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The Catholic Study Bible A special version of the New American Bible, with a wealth of background information useful to Catholics.

The First Letter to the Thessalonians - Introduction

When Paul parted from Barnabas (Acts 15, 36–41 ) at the beginning of what is called his second missionary journey, he chose Silvanus (Silas) as his traveling companion. Soon afterwards he took Timothy along with him (Acts 16,1–3 ). Paul was now clearly at the head of his own missionary band. About A.D. 50, he arrived in Greece for the first time. In making converts in Philippi and, soon afterwards, in Thessalonica, he was beset by persecution from Jews and Gentiles alike. Moving on to Beroea, he was again harassed by enemies from Thessalonica and hurriedly left for Athens (Acts 16, 11–17, 15 ). Silvanus and Timothy remained behind for a while. Paul soon sent Timothy back to Thessalonica to strengthen that community in its trials ( 3, 1–5 ). Timothy and Silvanus finally returned to Paul when he reached Corinth (Acts 18, 1–18 ), probably in the early summer of A.D. 51. Timothy's return with a report on conditions at Thessalonica served as the occasion for Paul's first letter ( 3, 6–8 ).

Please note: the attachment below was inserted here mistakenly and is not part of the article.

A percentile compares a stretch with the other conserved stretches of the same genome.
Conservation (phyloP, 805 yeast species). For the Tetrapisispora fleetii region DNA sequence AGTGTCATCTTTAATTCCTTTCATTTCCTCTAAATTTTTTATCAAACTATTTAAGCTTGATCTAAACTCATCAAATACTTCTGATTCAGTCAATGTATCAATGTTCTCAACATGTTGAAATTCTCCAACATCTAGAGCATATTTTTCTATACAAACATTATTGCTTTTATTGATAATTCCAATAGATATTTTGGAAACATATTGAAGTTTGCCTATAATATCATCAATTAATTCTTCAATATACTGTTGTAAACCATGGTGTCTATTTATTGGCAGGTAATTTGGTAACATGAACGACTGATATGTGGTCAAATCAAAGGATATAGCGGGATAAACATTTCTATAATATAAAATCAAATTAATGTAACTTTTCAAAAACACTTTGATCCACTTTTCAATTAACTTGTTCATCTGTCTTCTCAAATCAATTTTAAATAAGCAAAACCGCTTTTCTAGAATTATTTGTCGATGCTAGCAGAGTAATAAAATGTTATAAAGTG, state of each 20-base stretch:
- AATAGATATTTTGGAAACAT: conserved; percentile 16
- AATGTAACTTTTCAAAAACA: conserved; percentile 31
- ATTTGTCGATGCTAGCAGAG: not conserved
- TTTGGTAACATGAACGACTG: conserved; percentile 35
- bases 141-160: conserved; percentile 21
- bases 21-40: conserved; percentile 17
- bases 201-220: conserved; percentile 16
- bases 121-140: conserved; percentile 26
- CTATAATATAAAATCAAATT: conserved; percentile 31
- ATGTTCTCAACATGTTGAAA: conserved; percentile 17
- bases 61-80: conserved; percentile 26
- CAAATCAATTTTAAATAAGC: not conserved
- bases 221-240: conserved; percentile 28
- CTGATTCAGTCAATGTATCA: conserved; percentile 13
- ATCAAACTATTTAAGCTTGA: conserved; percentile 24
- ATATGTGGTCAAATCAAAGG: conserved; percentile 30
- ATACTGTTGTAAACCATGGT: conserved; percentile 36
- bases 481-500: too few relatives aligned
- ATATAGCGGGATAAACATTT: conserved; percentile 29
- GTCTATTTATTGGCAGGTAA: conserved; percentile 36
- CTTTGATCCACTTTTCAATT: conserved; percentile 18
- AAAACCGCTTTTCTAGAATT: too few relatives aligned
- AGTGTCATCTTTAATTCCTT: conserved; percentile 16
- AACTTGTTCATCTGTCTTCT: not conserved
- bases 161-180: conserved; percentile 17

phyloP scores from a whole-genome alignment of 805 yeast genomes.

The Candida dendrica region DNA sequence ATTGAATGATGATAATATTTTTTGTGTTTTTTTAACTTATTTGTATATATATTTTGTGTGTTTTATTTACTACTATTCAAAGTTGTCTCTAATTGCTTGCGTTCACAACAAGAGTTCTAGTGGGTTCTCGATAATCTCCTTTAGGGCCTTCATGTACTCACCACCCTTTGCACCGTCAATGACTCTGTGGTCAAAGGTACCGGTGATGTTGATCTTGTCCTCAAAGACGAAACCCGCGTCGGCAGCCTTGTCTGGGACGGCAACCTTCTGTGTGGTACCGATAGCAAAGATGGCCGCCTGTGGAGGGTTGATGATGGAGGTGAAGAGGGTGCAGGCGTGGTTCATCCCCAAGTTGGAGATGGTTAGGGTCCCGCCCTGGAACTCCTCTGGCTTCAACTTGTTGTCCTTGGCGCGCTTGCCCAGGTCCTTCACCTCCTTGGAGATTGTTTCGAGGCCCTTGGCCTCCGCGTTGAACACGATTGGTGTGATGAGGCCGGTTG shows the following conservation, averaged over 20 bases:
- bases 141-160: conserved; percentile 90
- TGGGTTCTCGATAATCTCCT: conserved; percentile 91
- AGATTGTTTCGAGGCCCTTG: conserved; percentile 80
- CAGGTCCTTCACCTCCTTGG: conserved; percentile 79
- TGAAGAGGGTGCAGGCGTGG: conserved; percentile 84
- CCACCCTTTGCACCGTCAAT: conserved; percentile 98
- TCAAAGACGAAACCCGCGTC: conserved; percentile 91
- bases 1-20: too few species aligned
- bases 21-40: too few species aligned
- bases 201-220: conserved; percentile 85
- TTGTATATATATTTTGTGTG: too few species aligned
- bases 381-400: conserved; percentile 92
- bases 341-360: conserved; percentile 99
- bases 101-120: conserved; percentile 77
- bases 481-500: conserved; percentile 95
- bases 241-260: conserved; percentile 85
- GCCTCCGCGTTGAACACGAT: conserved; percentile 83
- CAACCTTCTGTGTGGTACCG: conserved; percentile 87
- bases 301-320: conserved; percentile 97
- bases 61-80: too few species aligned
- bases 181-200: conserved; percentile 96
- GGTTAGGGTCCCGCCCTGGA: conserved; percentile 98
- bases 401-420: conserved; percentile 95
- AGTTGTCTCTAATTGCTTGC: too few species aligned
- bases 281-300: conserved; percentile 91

The letter begins with a brief address ( 1, 1 ) and concludes with a greeting ( 5, 26–28 ). The body of the letter consists of two major parts. The first ( 1, 2–3, 13 ) is a set of three sections of thanksgiving connected by two apologiae (defenses)dealing, respectively, with the missionaries' previous conduct and their current concerns. Paul's thankful optimism regarding the Thessalonians' spiritual welfare is tempered by his insistence on their recognition of the selfless love shown by the missionaries. In an age of itinerant peddlers of new religions, Paul found it necessary to emphasize not only the content of his gospel but also his manner of presenting it, for both attested to God's grace as freely bestowed and powerfully effected.

The second part of the letter ( 4, 1–5, 25 ) is specifically hortatory or parenetic. The superabundant love for which Paul has just prayed ( 3, 12–13 ) is to be shown practically by living out the norms of conduct that he has communicated to them. Specific “imperatives” of Christian life, principles for acting morally, stem from the “indicative” of one's relationship to God through Christ by the sending of the holy Spirit. Thus, moral conduct is the practical, personal expression of one's Christian faith, love, and hope.

The principal divisions of the First Letter to the Thessalonians are the following:

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